“I didn’t choose Long Beach,” says Boujie Crab owner Nickey McKnight, “Long Beach chose me.” Though it may sound like a Snoop Dogg lyric, the line is meant to underscore McKnight’s connection to Long Beach, the surfside city that edges Orange County. McKnight found the city so appealing, she decided to open her seafood-focused Creole restaurant here in early 2020 on South Street, part of a growing trend of Southern and soul food restaurants that are slowly reshaping not just Long Beach, but all of greater Los Angeles.
As a financial consultant looking for viable investments for her clients, McKnight had no intention of opening a restaurant. But she saw opportunity in the former pizza parlor on South Street between Atlantic and Orange, and worked double-duty to open Boujie Crab by late March 2020. Despite the looming pandemic that came crashing down that very same month, McKnight was able to transform the space into an elegant French Quarter hangout where traditional Creole favorites line the menu. Her food is largely pescatarian, with bowls filled with red potatoes, Cajun corn, and topped with a protein of choice, rotating between snow crab, shrimp, salmon, and other items. After 15 months that have entirely spanned a global health crisis, McKnight is still here, and she believes firmly that with the right formula and motivation, anyone else can make it too.
“If you have something in Long Beach, and there’s no competitiveness, it’ll do well. I’ve found that most of my Long Beach friends will drive to it if it’s within the city,” says McKnight.
Just as Boujie Crab was establishing itself alongside other Southern-style Long Beach favorites like Soul Food Renaissance and Johnny Rebs’ True South, a new crop of similar spots began to open around the city and up into the South Bay, making the area a hotspot for soul food flavors with a modern perspective. There’s In The Kitchen, which opened in Long Beach in February, and in early May Cajun food truck Chef C’s Smhokin’ Pot transitioned to a permanent space not far away in Carson. On May 17, Sal’s Gumbo Shack announced a second location opening in Long Beach’s Bixby Knolls area, while Fluffy’s Sno-Balls has a grand opening and city-sponsored ribbon-cutting ceremony planned for June 12. Together, these spots have all the makings of a certified scene.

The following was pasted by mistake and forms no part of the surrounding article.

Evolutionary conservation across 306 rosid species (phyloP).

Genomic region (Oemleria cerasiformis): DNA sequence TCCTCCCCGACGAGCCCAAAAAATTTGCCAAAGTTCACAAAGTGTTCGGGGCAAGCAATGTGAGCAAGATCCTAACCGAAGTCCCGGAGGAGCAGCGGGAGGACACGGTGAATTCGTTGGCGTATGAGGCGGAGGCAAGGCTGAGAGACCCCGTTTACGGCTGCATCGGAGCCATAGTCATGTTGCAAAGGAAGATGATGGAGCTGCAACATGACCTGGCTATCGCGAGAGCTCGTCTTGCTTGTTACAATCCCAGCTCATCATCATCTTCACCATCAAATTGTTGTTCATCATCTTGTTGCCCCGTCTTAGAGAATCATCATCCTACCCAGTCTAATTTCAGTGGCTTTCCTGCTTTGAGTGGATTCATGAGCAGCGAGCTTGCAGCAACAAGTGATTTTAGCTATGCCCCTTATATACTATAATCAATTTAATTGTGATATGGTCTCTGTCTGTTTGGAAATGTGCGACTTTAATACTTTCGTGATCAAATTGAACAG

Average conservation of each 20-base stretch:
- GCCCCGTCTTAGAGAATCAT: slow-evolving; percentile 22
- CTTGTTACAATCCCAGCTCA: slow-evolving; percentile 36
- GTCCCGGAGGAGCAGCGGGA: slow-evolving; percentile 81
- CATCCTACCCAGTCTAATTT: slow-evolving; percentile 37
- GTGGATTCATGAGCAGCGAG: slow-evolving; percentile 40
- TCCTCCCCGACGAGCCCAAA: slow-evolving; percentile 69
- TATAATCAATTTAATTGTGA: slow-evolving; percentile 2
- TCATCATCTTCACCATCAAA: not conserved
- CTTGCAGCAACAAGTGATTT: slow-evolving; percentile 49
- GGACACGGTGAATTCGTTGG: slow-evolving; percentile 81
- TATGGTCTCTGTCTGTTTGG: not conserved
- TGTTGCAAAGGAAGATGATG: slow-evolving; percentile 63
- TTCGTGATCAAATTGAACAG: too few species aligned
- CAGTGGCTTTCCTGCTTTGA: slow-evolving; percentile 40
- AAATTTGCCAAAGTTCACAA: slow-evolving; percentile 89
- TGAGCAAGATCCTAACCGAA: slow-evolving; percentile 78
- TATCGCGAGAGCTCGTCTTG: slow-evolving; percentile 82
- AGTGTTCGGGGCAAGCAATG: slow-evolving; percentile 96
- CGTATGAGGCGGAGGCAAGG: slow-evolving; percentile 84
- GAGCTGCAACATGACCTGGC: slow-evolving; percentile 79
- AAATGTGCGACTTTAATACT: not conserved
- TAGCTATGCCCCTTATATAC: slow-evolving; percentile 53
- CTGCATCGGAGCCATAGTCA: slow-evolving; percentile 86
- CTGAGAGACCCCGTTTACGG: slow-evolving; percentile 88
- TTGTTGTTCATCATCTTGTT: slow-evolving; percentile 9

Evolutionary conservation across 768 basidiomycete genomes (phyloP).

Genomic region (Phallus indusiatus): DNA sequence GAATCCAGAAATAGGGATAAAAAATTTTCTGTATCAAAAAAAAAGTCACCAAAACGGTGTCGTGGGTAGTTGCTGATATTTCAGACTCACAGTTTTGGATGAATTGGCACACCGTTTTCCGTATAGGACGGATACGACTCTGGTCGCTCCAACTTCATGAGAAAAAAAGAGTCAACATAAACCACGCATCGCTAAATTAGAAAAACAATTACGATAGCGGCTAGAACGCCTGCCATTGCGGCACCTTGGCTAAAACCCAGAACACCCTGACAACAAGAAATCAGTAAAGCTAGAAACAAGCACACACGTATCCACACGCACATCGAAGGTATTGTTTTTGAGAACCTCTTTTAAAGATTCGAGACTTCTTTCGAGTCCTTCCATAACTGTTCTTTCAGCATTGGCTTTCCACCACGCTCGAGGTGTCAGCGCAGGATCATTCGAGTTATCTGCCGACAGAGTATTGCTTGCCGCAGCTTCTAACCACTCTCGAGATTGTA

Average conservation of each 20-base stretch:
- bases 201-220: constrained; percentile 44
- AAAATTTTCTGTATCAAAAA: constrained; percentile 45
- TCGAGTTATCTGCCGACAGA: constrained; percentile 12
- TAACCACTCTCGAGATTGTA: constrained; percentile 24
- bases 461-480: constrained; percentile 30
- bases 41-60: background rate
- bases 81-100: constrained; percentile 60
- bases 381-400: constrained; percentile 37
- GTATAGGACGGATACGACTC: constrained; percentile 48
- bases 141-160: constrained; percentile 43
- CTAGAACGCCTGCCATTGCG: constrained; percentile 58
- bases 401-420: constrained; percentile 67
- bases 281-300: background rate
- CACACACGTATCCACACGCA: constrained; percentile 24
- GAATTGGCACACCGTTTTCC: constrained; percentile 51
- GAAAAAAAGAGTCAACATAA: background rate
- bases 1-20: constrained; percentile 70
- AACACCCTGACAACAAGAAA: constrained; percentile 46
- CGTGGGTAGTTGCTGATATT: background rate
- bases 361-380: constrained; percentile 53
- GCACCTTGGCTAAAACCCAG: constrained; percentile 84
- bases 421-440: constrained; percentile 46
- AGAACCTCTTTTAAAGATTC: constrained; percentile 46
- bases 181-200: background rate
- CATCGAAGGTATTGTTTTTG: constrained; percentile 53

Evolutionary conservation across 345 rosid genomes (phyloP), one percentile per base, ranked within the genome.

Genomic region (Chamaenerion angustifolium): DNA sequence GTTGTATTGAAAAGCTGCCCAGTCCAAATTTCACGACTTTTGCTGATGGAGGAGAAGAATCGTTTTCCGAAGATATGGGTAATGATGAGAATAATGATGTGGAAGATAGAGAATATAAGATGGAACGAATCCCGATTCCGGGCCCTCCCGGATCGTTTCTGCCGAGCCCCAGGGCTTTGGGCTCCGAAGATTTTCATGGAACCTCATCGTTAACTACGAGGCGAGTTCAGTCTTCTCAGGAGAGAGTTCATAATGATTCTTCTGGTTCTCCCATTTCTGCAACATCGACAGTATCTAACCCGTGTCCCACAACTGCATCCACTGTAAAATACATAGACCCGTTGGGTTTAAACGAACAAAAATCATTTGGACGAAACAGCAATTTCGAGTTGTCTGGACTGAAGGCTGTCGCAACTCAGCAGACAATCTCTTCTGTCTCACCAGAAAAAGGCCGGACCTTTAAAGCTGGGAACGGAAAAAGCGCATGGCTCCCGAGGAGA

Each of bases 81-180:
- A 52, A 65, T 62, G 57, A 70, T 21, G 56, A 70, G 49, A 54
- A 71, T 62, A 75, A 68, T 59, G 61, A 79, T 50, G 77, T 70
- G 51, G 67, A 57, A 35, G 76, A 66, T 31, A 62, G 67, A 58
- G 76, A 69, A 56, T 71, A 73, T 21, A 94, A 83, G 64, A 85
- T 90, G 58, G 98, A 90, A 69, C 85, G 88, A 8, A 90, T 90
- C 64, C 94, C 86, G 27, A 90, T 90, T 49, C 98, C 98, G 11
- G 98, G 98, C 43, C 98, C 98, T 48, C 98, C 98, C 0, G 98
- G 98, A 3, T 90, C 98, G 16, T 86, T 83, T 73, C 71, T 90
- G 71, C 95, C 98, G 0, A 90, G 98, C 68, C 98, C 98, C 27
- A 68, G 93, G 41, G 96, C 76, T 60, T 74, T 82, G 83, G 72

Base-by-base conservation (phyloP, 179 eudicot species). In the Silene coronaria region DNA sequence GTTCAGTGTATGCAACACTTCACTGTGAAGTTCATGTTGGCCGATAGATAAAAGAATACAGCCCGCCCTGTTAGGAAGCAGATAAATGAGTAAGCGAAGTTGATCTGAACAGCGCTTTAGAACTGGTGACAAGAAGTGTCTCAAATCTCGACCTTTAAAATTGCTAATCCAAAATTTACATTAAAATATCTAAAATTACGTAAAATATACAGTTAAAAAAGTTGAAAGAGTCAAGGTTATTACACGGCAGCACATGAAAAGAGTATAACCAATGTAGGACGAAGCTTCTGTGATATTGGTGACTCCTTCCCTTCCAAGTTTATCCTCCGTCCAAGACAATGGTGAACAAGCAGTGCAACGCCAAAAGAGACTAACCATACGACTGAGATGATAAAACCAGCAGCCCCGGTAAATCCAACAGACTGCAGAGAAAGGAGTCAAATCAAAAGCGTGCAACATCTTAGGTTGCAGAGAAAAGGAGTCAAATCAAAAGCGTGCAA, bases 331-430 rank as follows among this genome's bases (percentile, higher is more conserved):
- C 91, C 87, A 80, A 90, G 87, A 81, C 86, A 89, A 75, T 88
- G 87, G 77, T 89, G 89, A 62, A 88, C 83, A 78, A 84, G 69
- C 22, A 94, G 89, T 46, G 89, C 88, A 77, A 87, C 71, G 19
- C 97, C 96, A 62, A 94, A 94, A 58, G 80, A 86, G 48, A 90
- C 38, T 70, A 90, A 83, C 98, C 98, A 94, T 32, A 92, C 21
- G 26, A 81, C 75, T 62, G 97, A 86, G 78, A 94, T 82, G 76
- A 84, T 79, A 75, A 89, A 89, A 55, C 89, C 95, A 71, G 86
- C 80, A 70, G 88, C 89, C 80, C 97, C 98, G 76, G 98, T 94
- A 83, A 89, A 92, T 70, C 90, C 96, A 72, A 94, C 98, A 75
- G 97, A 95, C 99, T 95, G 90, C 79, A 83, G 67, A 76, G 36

In The Kitchen owner Nora Tatum went from dental consulting to restaurant owner, where she prepares family recipes from her Texas roots like oxtails, smothered pork chops, candied yams, black-eyed peas, and rice. She quickly gathered a following after neighbors heard about her cooking, and put her savings and confidence into a space on Long Beach Boulevard and Ninth Street.
When Chef C’s Smhokin’ Pot owner Calvin Alexander opened his restaurant in Carson, it wasn’t to catch on to the growing scene; Carson is and has long been his home. “I grew up in the South Bay, moving here as a teen and graduating from Gardena High,” says Alexander. Still, he knows the local attention is key to staying alive. “A lot of our support comes from Gardena [after] doing the Martin Luther King Parade and Gardena Jazz Festival for years.”
New Orleans-native Keyvn Lee decided to open Fluffy’s Sno-Balls in Long Beach because his first choice further north was too pricey. Instead, the shaved ice dessert shop found a home blocks away from In The Kitchen. “Originally, I wanted to be on Venice Beach,” says Lee, “[but] I thought I could negotiate a better rate in Long Beach during [COVID-19]. I wanted something eclectic and vibrant on the boardwalk.” He’s found it, along with a scene to suit his community.
Lee moved to Southern California after Hurricane Katrina destroyed his home in New Orleans. After working in food operations for multiple corporations, Lee started to think about creating generational wealth and found the idea of accepting another job unappealing. Around the same time, he began to notice that New Orleans-style sno-ball desserts were few and far between in Southern California. So Lee put his savings and food operations experience into the business and received approval from the health department on April 7.
“I’m from New Orleans, so food is very important,” says Lee. “I’m tired of going to places and it’s some watered down place that’s gimmicky. To have someone from New Orleans come in my store and have the same flavor and taste in California as New Orleans, it’s great.”
Boujie Crab’s McKnight believes that having a vision, ability, and faith is key to operating in Long Beach. She didn’t take a day off from fall 2019 until October 2020. “This is one of those businesses where you have to know your operation. I prayed that God would make my workload easier, and put the right people in my path. God said, ‘If you continue, it’s going to be great.’”